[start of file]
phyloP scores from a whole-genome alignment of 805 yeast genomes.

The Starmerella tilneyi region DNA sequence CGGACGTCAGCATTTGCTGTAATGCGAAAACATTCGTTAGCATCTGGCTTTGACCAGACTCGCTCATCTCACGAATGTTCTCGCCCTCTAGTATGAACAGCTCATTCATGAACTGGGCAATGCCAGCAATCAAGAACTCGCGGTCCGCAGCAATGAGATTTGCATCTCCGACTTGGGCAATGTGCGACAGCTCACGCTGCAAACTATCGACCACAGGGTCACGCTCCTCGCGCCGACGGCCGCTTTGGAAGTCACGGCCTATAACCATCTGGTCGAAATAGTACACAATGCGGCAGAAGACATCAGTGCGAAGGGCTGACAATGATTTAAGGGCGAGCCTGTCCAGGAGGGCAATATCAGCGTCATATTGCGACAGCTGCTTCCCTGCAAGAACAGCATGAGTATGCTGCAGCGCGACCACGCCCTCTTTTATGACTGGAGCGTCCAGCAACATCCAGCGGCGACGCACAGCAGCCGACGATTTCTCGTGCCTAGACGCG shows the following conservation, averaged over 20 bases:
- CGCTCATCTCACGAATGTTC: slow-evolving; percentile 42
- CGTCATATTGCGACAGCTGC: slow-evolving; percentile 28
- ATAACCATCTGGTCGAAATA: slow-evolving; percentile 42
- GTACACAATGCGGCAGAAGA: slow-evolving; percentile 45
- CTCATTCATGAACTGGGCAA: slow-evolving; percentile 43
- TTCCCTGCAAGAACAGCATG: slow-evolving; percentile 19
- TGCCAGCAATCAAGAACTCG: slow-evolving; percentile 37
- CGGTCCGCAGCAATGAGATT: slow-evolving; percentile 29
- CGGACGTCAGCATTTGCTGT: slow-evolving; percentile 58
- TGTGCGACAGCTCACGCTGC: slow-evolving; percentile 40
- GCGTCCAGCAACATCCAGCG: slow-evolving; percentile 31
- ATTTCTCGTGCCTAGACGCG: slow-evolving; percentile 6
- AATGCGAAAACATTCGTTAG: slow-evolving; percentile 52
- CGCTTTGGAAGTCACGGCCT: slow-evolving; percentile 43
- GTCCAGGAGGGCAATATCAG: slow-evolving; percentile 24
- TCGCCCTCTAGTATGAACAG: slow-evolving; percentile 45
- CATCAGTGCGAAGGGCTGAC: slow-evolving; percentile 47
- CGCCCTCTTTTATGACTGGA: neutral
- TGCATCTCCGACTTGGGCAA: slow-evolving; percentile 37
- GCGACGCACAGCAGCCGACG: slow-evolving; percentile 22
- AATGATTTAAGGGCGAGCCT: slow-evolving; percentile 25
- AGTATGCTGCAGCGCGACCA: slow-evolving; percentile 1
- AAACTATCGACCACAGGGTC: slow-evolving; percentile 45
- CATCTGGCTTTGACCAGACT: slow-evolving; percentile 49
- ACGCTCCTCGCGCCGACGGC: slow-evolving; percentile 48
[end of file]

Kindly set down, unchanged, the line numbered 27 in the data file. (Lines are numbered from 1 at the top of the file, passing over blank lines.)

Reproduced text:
- ACGCTCCTCGCGCCGACGGC: slow-evolving; percentile 48